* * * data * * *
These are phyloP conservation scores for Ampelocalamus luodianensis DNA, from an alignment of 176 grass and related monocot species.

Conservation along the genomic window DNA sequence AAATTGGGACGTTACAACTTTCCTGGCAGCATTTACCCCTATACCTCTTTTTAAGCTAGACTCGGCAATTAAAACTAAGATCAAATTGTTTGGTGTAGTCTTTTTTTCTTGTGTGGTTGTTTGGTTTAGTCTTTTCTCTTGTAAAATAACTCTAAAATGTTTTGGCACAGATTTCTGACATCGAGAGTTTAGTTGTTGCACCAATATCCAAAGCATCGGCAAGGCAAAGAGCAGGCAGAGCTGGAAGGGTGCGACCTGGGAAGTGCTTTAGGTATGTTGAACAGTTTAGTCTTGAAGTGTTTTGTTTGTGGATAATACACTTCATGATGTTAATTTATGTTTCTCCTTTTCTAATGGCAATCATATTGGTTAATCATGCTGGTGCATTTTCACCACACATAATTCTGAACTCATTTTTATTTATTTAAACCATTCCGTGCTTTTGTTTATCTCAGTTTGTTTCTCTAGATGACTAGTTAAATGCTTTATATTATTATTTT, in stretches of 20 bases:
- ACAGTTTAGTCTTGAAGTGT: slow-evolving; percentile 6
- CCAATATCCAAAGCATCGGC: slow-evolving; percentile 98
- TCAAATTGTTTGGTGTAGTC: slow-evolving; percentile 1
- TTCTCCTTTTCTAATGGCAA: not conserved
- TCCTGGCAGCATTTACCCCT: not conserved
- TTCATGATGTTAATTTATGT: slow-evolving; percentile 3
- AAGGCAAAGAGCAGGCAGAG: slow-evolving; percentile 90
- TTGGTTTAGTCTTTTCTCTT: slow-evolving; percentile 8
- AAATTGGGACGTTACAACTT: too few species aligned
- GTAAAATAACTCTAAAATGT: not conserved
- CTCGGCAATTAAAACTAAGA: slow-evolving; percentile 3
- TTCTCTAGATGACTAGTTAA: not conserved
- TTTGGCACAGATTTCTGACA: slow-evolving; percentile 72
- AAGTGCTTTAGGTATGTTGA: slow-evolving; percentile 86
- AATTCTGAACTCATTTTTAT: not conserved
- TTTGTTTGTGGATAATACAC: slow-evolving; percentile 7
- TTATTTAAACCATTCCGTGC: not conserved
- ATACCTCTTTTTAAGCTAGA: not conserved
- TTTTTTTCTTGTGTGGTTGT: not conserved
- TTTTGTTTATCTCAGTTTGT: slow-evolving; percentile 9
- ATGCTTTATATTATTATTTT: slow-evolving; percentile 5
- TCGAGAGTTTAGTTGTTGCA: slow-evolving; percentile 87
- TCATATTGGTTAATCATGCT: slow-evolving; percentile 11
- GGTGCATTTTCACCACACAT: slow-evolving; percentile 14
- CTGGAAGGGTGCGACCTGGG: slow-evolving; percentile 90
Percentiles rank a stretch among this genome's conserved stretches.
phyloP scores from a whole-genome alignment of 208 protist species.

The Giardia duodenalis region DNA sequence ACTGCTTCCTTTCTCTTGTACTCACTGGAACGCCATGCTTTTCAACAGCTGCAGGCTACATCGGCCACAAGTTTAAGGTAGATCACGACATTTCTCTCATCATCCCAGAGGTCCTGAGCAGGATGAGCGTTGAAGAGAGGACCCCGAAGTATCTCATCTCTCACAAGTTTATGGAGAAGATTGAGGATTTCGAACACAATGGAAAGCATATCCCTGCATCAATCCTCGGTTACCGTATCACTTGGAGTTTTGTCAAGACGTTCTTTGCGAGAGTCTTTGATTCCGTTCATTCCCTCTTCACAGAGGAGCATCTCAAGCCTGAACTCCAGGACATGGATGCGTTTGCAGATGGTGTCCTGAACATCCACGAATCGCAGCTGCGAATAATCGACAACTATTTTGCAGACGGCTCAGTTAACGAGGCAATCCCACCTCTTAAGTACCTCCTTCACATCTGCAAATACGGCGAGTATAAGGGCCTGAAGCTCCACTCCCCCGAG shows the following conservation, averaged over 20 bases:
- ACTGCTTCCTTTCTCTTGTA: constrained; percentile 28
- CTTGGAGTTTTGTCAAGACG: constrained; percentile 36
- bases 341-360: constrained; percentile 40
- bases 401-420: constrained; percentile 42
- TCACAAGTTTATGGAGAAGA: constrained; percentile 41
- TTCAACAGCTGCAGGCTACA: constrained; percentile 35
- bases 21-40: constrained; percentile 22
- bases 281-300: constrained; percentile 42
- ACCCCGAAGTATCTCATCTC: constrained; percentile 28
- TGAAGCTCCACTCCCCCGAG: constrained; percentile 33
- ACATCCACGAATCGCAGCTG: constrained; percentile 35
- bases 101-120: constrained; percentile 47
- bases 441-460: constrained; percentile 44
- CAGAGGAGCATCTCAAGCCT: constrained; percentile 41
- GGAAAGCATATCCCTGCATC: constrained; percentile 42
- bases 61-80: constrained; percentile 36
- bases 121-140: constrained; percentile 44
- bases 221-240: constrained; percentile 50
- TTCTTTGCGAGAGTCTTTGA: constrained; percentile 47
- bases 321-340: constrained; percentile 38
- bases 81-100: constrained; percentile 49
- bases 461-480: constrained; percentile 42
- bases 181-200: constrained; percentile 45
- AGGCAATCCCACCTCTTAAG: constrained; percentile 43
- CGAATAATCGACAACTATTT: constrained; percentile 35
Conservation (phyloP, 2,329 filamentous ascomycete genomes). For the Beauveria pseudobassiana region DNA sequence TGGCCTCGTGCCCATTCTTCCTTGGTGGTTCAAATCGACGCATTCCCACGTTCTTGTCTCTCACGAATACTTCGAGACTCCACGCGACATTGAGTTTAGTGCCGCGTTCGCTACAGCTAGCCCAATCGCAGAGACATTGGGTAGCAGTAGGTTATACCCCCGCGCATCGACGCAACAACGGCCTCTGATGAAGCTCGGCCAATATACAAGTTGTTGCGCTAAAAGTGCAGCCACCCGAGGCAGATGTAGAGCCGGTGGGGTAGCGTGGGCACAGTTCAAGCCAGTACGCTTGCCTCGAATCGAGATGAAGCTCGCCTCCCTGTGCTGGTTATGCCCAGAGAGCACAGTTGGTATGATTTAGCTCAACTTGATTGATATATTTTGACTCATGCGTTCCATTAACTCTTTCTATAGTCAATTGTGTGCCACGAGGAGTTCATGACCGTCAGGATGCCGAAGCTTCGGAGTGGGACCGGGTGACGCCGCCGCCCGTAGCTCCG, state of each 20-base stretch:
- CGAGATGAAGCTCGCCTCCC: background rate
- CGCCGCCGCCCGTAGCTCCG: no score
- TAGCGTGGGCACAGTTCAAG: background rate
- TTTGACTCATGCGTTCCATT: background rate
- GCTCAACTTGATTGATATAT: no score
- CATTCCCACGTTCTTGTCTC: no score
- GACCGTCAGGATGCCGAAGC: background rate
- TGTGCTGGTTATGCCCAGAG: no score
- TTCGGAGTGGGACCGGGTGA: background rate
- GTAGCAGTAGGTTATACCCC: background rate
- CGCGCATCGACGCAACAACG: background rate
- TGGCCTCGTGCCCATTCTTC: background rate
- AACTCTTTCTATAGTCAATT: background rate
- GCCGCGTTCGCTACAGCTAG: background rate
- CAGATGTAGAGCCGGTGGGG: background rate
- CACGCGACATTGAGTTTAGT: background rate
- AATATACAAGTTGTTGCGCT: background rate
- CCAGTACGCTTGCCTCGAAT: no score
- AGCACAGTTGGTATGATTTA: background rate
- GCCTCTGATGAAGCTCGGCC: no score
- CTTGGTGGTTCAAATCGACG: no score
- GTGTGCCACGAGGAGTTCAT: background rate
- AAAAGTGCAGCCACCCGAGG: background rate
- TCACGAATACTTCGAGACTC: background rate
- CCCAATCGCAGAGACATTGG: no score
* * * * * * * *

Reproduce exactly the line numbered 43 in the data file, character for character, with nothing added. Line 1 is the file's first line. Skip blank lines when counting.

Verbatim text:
- bases 441-460: constrained; percentile 44